LANSING, Mich. (WLNS) — Elected leaders and others in Lansing lost access to the back side of the city’s property records database system this morning.
The move to restrict access to the records, spokesman Scott Bean says, comes as the city has launched an investigation into photographs stored in the system. Bean says the data is, “internal, confidential department backend database (BS&A) information.”
Bean says two incidents reported by 6 News involving Code Compliance Officers uploading photos of people to the database caused the city to launch an investigation last week.
Bean confirmed this afternoon that city council members, the mayor’s office staff and others have been denied access to the system as of this morning as part of the ongoing investigation.
In one incident, originally reported anonymously by email to the city council, alleged an officer was taking photographs of deceased bodies discovered during code enforcement activities. The email further alleged the officer would share those images with friends and family, as well as showing them around the office.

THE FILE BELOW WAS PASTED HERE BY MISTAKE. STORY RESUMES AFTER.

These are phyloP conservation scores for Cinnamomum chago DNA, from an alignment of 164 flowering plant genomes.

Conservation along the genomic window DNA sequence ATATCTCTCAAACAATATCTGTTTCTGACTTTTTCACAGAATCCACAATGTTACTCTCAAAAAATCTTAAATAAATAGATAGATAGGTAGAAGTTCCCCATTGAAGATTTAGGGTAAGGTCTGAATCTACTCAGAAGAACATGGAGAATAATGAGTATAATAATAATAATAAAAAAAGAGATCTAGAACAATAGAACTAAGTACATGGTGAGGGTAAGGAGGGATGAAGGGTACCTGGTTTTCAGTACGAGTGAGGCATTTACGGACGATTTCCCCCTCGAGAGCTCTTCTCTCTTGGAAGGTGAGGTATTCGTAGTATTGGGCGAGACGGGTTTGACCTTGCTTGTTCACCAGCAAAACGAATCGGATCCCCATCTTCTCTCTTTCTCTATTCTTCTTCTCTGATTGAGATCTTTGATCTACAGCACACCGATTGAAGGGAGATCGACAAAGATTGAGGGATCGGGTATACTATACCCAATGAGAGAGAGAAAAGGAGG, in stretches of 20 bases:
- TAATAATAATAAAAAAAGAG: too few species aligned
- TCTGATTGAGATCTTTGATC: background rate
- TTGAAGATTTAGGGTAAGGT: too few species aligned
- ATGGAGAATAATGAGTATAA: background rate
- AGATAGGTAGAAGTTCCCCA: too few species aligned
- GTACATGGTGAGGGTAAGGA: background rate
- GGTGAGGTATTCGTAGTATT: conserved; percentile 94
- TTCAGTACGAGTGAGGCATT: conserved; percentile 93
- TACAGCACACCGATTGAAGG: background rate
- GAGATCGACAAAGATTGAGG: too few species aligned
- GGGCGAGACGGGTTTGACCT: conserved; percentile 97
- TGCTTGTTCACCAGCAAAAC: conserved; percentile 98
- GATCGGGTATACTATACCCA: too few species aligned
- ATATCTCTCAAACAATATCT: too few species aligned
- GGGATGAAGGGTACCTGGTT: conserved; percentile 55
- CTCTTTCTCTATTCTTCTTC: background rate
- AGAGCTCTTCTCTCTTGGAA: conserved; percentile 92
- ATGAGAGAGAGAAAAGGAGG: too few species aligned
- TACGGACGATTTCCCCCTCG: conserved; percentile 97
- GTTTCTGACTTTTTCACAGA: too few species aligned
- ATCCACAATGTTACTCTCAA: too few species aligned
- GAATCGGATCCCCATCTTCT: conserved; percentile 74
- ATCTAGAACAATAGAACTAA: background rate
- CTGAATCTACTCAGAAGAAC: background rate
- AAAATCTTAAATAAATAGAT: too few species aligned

Wednesday, Councilman Ryan Kost raised concerns about a second officer who had uploaded photos of a man identified in property notes as “heavily medicated and unresponsive.” The man went on to have a guardian appointed for him by the Ingham County Courts because he was deemed “Incapacitated.”
Kost made the discovery while reviewing information based on neighborhood complaints about the property where the man formerly lived. He says he was “horrified,” and called on city officials to purge the system of photos of people.
City officials are working to determine how many photographs there are in the system. They are also reviewing to determine, what if any, policies the city has in relation to the storage of photographs of the deceased, mentally incapacitated and other people in city systems.